A recent story about a New York cop buying a homeless man a pair of all-weather boots on a freezing night is the Internet’s latest story of the moment that has people buzzing — just in time for the holidays.
The New York Times reports Officer Lawrence DePrimo spent some time talking to a barefooted homeless man on 42nd Street before making the generous purchase.
“It was freezing out and you could see the blisters on the man’s feet. I had two pairs of socks and I was still cold,” The Times reported DiPrimo saying.
The story resonates for several reasons. During the holidays especially, people love feel-good stories about unsolicited acts of generosity and kindness. Add an orphan girl, a three-legged puppy and paid college tuition to this narrative and readers across the world would probably melt faster than Frosty taking a steam in Sedona, Ariz.
It’s also a nice reminder that beneath the badge and the kevlar, the men and women in blue have a heart and are moved to acts of compassion. (Of course, it shouldn’t be a surprise to anybody that on any given day a cop will do something nice for someone who has had their share of tough breaks.)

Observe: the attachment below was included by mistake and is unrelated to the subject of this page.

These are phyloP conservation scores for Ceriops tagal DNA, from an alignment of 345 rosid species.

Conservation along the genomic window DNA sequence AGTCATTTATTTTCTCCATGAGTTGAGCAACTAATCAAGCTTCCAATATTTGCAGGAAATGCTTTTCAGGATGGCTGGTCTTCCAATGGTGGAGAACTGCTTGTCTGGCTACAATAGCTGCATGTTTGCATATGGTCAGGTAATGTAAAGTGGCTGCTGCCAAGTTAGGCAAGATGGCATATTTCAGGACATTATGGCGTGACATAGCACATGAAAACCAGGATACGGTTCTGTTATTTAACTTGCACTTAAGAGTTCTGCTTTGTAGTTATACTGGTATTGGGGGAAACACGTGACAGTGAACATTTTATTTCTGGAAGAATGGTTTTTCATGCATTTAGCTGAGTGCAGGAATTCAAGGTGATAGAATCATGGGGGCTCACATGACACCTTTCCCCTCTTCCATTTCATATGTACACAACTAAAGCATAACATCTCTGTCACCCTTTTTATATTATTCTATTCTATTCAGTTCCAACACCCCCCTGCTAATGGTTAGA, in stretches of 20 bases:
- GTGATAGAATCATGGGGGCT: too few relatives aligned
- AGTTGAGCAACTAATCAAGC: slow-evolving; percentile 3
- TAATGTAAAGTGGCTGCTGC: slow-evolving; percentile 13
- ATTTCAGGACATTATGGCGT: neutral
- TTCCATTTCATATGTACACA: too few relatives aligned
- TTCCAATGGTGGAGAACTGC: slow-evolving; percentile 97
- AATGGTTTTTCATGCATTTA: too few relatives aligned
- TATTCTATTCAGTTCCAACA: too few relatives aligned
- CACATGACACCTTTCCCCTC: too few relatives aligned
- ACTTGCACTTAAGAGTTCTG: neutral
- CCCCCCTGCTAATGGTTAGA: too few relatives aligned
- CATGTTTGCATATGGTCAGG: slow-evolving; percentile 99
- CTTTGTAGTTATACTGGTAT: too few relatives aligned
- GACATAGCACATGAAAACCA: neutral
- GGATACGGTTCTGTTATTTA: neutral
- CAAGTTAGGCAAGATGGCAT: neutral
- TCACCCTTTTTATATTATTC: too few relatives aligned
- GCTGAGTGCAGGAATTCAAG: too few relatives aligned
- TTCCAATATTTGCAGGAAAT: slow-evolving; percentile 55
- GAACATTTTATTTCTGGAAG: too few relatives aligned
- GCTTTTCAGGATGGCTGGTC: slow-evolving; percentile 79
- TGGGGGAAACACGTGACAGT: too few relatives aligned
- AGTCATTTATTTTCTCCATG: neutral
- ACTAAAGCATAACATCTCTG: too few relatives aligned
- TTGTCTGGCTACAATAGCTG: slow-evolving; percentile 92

But maybe the biggest reason the story caught my attention and stuck with me is because it reminded me of a woman from a few years ago (notice I didn’t say lady).
Standing in line at a burger joint I assume she noticed I had gone back to my car to get some change for a panhandler in the parking lot near the entrance.
I guess I looked like I wanted to hear what she thought.
“You know he’s just going to buy drugs or alcohol with that money,” she said.
I’m a good son and I try to abide by the rules my mama taught me, namely don’t talk to strangers.
Or was it gas bags?
“You know you’re not doing him any favors,” she added.
It pained me to think of her poor children. Her husband.
The point wasn’t lost on me. I get what she was saying. In all likelihood the man had problems. Big ones. Something a few nickels, a buck or 40 ounces of beer wouldn’t fix.
But ignoring him, as she did when she left, wouldn’t help either nor would lecturing anyone about how they’re on the streets because they want to be.
However, if the booze or the food fills a void that needs filling, if only for a moment, and it only costs me one less super-sized heart attack burger or bladder buster latté, then so be it. Besides, it’s my money not yours, lady. Spend yours your way, I’ll spend it mine. In the end we leave it behind.
If only I had said that to her.